Is this Britain?

 
 “We have a very clear message: we will provide support to those who need it, but the days of outrageous claims giving people incomes far above those of working families are over.”

These were the words of the Work and Pensions Secretary Iain Duncan Smith on the introduction of the £500 per week benefits cap in April 2013. The Tory initiative, egged on by their friends in the media, saw a reduction in the maximum amount a family could claim in benefits as, they said,

“a strong incentive for people to move into work and even before the cap comes in we are seeing thousands of people seeking help and moving off benefits.”

This cap, of course, ignored three main problems. Firstly, the big reason it was possible, apparently, for some people to live more comfortably on benefits than on a working wage was that wages are too low; over a fifth of workers in the UK earn less than the living wage.

Secondly, much of the money that the estimated 40,000 families claiming above the cap were eligible for was actually for Housing Benefit. In other words, they didn’t see a penny of it. All the money goes to landlords, already wealthy people in many cases who are directly profiting from the state.

Thirdly, and this is where I want to look at, getting a job is easier said than done for many. Especially those who have been out of work for a long time.

Meet Lee and Katrina Parker and their seven children from Colchester in Essex. Six years ago they were moved into a four bedroom house, at a rent of £930 per month, as a temporary measure by Colchester Borough Council. Unfortunately, at around the same time Lee was made redundant, shortly after switching jobs having worked for Asda for 13 years.

This was not a family who fit the tabloid stereotype of a couple banging out child after child and making the state pay. They were a working family, yes with a lot of children, but a working family nonetheless. And they fell on hard times, as can happen to any one of us.

Thankfully, they had a safety net, the Welfare State. Their rent was paid and money given for food etc. whilst Lee applied for jobs.

And more jobs.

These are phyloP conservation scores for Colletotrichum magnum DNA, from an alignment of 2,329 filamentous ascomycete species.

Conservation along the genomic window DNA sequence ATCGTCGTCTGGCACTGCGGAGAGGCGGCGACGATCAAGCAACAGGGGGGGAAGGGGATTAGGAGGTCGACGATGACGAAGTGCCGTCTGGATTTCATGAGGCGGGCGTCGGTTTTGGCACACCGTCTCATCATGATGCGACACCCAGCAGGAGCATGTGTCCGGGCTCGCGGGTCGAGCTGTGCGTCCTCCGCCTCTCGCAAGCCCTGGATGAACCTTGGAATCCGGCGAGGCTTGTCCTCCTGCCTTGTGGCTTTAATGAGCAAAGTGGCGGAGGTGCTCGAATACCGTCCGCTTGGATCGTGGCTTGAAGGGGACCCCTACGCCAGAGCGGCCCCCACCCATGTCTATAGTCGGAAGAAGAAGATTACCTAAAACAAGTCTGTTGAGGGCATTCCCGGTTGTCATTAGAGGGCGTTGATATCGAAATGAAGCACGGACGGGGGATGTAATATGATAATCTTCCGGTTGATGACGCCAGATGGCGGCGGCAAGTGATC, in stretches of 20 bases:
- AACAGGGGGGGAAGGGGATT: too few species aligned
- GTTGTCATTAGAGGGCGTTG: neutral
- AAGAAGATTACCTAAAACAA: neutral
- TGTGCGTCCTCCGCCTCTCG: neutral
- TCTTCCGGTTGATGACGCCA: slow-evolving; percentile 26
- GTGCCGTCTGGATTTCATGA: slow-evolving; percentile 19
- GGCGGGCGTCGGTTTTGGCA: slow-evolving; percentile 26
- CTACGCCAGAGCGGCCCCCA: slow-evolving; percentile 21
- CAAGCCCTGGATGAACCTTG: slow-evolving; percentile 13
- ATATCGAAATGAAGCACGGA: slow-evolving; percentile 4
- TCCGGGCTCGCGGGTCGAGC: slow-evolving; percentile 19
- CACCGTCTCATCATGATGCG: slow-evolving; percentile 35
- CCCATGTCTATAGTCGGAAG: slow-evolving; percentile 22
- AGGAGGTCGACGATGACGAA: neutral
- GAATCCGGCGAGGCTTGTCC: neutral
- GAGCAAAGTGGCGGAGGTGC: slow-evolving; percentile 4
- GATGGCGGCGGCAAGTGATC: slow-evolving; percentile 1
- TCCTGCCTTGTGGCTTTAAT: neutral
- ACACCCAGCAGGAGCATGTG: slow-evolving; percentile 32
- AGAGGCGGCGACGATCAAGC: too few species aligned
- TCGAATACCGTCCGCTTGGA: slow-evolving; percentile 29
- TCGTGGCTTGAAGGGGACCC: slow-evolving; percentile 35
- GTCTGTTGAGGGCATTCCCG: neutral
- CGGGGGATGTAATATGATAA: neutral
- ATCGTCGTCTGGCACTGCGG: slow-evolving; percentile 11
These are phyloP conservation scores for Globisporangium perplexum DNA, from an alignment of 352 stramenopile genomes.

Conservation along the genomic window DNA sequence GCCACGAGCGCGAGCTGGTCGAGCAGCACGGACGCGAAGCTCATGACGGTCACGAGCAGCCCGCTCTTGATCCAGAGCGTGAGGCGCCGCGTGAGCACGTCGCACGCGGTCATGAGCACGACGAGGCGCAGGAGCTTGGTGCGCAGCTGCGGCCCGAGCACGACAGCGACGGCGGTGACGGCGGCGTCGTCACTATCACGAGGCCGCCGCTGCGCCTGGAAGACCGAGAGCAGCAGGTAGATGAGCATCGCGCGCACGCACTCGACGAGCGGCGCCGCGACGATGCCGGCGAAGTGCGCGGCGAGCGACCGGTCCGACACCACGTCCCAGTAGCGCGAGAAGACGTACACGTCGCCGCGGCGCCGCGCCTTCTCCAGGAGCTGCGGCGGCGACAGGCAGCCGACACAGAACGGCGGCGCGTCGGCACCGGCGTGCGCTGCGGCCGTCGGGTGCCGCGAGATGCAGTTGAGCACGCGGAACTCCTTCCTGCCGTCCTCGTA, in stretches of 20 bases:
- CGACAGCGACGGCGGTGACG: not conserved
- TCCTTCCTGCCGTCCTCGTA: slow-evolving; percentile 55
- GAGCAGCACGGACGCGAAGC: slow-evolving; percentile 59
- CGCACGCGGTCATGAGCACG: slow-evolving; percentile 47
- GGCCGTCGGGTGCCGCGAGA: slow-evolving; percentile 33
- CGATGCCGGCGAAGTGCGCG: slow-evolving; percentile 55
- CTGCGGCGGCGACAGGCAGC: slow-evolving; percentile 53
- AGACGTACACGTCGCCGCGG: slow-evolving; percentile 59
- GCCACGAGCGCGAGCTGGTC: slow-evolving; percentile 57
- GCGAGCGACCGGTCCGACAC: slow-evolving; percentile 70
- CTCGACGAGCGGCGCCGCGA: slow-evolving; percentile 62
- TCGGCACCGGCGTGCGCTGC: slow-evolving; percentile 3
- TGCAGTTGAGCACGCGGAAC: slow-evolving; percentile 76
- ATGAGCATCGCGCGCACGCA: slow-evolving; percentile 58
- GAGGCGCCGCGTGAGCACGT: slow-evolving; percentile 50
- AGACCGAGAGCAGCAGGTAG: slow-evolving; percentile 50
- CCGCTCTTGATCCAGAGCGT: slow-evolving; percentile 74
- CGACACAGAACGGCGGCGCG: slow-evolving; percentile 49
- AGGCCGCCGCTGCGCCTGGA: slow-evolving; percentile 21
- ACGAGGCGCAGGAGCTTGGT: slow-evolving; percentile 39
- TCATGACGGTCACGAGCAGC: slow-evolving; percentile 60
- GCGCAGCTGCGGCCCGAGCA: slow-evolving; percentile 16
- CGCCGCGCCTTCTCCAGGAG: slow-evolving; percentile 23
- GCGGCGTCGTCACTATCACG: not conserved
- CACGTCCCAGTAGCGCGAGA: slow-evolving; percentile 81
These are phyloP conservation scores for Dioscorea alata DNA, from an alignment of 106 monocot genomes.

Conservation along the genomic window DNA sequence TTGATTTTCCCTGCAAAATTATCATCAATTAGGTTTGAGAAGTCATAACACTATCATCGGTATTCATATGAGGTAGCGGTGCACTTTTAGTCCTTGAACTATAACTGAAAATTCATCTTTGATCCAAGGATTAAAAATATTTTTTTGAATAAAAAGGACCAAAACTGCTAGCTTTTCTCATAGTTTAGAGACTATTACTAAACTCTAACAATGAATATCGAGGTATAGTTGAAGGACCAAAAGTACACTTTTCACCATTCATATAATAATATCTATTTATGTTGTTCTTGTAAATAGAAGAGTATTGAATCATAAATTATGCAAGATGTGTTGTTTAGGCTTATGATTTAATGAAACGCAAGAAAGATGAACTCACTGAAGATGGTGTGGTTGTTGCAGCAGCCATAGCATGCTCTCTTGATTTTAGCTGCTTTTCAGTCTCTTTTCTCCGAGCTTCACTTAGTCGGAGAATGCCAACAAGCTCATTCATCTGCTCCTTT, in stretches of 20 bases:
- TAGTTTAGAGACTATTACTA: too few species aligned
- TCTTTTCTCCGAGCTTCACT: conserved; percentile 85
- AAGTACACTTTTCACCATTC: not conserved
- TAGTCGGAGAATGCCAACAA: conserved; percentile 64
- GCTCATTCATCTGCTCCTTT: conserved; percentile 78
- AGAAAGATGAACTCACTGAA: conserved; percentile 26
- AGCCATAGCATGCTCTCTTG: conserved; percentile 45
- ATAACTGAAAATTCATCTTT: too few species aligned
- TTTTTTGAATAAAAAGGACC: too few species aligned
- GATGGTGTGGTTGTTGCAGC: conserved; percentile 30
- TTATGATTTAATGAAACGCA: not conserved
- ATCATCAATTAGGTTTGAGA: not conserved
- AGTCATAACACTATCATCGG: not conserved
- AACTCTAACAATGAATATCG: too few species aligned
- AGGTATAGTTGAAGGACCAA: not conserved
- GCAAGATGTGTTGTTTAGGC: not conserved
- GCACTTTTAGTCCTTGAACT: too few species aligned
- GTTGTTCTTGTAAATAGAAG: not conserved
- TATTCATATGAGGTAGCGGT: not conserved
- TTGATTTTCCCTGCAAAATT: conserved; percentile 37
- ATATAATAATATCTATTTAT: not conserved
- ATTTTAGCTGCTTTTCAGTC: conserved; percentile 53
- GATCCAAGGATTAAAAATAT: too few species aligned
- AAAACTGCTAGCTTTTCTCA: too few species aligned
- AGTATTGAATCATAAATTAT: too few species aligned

And more jobs.

Hundreds of job applications, all of which were rejected.

Now, I don’t know why he was rejected for these jobs, but he was. He wasn’t sitting on his backside “sponging” off the state. He wanted to provide for his family. But, while it all came to nothing, that safety net was still there.

Until Mr Duncan Smith came along. £500 per month meant they couldn’t pay rent and feed the kids. As it was, as Katrina says, they dressed in second hand clothes, didn’t smoke or drink and didn’t take holidays. Now, however, they needed emergency help from the council just to pay the rent.

Then, last autumn, the discretionary payments stopped. The Parkers couldn’t cope financially and, at the end of May, they were evicted from their “temporary” home of six years.

A family of nine made homeless due to circumstances seemingly out of their control. In one of the richest countries in the world. A scandal, no?

Well, not according to Facebook,

   
     

A few sympathetic comments, but many taking delight in this family’s plight. Some making assumptions about how hard Lee had looked for a job. Some saying they chose this lifestyle. Some blaming immigrants (for no apparent reason). Some focusing on the fact that one of the girls had a laptop (possibly bought, but just as possibly borrowed or from her school).

I have not qualms in posting names next to the comments. The post this came from was public, as were their comments. They are, I presume, proud of their views.

I wouldn’t be, though. The sheer lack of humanity here is scary. This is not a story of someone wanting something for nothing. Lee worked before falling on hard times and has been looking for work ever since. This isn’t an underclass of people, it is a family of fellow human beings, including children who, if the article is to be believed, are working hard at school because they want to get on in life. 

If any one of those commenters (and there are over 35,000 of them) found themselves in difficult times, something which happens to any of us, they would want the taxes they have paid to help support them as they try to get back on their feet. That is where the Parkers find themselves.

This is the real failure in the morals of this country. Yes, there is a “me me me” attitude, but it is held by those who can afford to feel that way as they sneer at those less fortunate. They read their papers, see the stories on Facebook, watch the “poverty porn” on TV and listen to the rhetoric of IDS and they think that they are the deserving and those in trouble are the undeserving underclass. This is where we are at as a country, where our poorest are seen as less than human, deserving to be put out on to the streets, deserving our anger and scorn. They chose this because they are scum, goes the cry.

This is Cameron’s Britain. This is Murdoch’s Britain. This is the Daily Mail’s Britain. This is Iain Duncan Smith’s Britain.

This is not my Britain. Please don’t let it be yours.

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